The University has put Professor Kay in a position that commands the respect of Notre Dame students. She understands full well the teaching of her Church on abortion and the embrace of that teaching by Notre Dame. She knows that, in the University’s and her Church’s view, she is encouraging Notre Dame students to kill their preborn children at the risk of their immortal souls – and offering to help them do it.
It would be risible to speak of freedom of speech or academic freedom here. This is action and incitement to action that is a grievous betrayal of the University, of the student-teacher relationship, and of the Keogh School’s commitment to integral human development.
We are frank to say we do not see how Professor Kay can be thought a suitable member of Notre Dame’s faculty. We have little doubt what the University’s reaction would be if a faculty member, thinking drug laws unjust or Church teaching on sex wrong-headed, were to offer to help students secure heroin or prostitutes or attend sex orgies. Professor Kay’s actions, involving as they do the taking of innocent human life by Notre Dame students, are much more serious. As are the actions of whatever other pro-abortion faculty members who are signaling to students through the symbol “J” their willingness to follow Professor Kay’s lead.
As to immediate action, we urge you to require Professor Kay to remove the implicated Tweets and the poster on her door and to prohibit her and her colleagues from engaging in any sort of a program for assisting Notre Dame students in procuring abortions or abortifacients.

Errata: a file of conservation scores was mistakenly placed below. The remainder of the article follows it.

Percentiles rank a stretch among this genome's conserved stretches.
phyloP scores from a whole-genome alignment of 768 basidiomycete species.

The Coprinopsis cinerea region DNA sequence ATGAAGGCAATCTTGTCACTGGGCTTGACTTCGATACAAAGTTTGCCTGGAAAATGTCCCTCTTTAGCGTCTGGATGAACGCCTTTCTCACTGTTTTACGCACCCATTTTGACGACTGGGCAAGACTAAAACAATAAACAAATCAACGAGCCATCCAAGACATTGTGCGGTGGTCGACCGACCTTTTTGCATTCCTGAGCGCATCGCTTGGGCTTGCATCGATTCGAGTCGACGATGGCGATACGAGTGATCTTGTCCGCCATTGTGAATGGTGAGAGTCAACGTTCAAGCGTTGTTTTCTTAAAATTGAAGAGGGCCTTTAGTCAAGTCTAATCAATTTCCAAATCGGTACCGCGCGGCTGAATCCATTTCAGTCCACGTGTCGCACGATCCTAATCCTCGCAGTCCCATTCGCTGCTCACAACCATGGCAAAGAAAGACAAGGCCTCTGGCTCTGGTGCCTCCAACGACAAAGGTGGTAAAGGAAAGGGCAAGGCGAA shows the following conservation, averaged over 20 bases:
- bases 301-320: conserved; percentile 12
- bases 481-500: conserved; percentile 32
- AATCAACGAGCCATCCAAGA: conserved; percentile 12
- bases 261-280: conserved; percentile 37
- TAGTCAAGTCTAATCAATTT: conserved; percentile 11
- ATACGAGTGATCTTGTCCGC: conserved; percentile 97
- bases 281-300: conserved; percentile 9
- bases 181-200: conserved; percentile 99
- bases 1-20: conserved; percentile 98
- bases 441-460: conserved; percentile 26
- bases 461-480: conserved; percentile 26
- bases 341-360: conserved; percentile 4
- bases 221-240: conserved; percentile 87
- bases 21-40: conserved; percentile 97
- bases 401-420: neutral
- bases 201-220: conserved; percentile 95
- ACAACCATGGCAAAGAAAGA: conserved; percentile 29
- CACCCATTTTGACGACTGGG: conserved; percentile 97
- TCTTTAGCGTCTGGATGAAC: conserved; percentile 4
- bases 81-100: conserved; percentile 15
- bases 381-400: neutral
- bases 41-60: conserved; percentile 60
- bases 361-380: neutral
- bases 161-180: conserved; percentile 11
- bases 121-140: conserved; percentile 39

William H. Dempsey, ‘52
cc: Rev. John I. Jenkins, C.S.C.
R. Scott Applebee, Ph.D.
Abortion Poster and Tweets Removed
Subject: Fwd: Professor Tamara Kay’s Abortion Assistance to Students
Date: September 27, 2022 at 3:31:00 PM EDT
To: “McGreevy Dr. John T.” <email@example.com>
Cc: “Rev. John Jenkins, C.S.C.” <firstname.lastname@example.org>, “Appleby Dr. Scott” <email@example.com>, Corr Marianne <firstname.lastname@example.org>
Dear Dr. McGreevy:
We are now told that the poster on Professor Key’s door has been removed, and we see that the offensive tweets no longer appear. Doubtless there have been protests besides ours, we hope many, from pro-life supporters at Notre Dame. Please know that we very much appreciate your taking prompt action to mitigate Professor Kay’s abortion solicitation of students.
Almost surely these measures alone will not be enough, given Professor Kay’s record of strident pro-abortion militancy within and without the university. If left to her own devices, there is no reason to believe she will end her promotion of abortion at Notre Dame and her collaboration with colleagues of like mind.
Accordingly, as I wrote, we urge you to “prohibit [Professor Kay] and her colleagues from engaging in any program for assisting Notre Dame students in procuring abortions or abortifacients.” To that end, I suggest you ensure that no faculty member displays a “J” or otherwise signals to students he or she will provide abortion assistance.
Indeed, since the university has been alerted to the strong opposition to the Indiana law by some faculty and their disposition to act on that opposition, I suggest that a University statement of support for the law and an injunction to the faculty to heed it would serve the university well. It would protect the University from entanglement should a faculty member assist students or anyone else get abortions through abortion-inducing drugs or otherwise in violation of the law. I observe that doubtless there are those who would welcome news of a charge under the anti-abortion law against a Notre Dame professor that reflected on the University in some way.
Finally, as we wrote, “We are frank to say we do not see how Professor Kay can be thought a suitable member of Notre Dame’s faculty.” We hope that, one way or another and before too long, she will move on to a school where she will not feel compelled to subvert its deeply held convictions of conscience.
William H. Dempsey, ‘52